Taken from A Viewer’s Guide to Film by Richard M. Gollin.
and other sources
abstraction: a picture’s formal characteristics, its lines, shapes, masses, shadings, colors,
textures, and their relationships, stripped of all representational meaning and signifying
nothing; also, particular ideas when stripped of their particularity and restated as general
categories and principles
academy ratio: the “golden mean” relationship of a picture’s width to its height estab-
lished by the Academy of Motion Picture Arts and Sciences, 4 to 3, standard before 1950
and still used for TV
A.C.E.: American Cinema Editors, the guild which many professional film editors belong
adaptations: filmed versions of works originally produced in other media, typically liter-
ary or theatrical
ADR editor: the technician who operates “automatic dialogue replacement” dubbing or
A.S.C.: American Society of Cinematographers, the self-selecting guild or union of most
of the best (in Britain, B.S.C.)
ambient sound: "live" background sounds creating the illusion that we are seeing and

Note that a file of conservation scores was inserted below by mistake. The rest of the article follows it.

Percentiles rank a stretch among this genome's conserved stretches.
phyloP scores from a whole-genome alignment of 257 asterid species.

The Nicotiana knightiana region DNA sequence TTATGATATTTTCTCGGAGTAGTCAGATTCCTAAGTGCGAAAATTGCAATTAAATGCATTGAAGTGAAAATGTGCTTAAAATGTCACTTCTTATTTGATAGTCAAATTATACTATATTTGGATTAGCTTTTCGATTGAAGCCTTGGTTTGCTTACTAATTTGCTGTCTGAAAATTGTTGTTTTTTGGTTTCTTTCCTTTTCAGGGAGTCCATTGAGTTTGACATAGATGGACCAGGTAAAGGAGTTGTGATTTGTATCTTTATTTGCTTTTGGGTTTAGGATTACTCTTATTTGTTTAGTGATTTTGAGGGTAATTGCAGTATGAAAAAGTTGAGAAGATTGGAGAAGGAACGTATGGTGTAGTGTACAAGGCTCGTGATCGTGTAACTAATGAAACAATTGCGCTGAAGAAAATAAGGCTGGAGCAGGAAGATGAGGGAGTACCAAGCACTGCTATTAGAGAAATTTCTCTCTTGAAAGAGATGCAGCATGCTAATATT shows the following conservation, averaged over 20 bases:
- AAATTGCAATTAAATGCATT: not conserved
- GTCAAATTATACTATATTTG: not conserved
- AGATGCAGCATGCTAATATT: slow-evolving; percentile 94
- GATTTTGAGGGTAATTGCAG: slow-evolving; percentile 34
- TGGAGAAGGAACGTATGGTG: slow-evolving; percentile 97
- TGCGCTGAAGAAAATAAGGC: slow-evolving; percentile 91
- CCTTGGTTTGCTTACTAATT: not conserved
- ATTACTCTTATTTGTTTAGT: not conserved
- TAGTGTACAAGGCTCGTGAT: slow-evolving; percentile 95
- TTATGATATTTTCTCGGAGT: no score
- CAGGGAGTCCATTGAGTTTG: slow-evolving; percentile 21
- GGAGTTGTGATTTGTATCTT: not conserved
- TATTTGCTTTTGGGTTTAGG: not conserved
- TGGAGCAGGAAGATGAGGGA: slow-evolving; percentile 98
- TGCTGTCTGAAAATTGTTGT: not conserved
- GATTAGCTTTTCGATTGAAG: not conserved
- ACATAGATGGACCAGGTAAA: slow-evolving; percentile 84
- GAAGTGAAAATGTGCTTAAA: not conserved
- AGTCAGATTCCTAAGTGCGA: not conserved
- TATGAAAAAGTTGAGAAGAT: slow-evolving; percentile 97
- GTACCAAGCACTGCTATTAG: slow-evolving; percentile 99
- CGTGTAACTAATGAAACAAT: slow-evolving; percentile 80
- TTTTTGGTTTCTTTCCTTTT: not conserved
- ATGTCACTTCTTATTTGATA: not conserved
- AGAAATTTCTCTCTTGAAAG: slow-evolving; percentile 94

hearing a real world, such as the sounds of distant birds or cars, supposedly incidental but
in fact functioning to enhance the drama.
American shot: a three-quarter shot showing a human figure from the knees up, implying
the ability to move at will, so-called by the French.
animation: drawings, clay figures, and sand swirls, or various objects seemingly “anim-
ated” or brought to life, made to seem to move by photographing them one frame at a
time, with slight changes in position introduced between frames, then projecting these
frames at regular speeds
antagonist: any character or force opposing the protagonist's desires, making for diffi-
culties or dramatic conflict; in U.S. films usually though not always a bad guy.
art documentary: a nonfiction film appreciated more for its style, or for its aesthetic qual-
ities, than for its subject, message, or truth
aspect ratio: the screens' width in relation to its height, classically 1.33 to 1, more re-
cently widescreen's 1.85 to 1, or, if an anamorphic ratio, 235 to 1.
assistant director: one of several director's helpers as needed to assist with set-ups, sec-
ondary shots, car or crowd cueing and control, preliminary rehearsals of lesser per-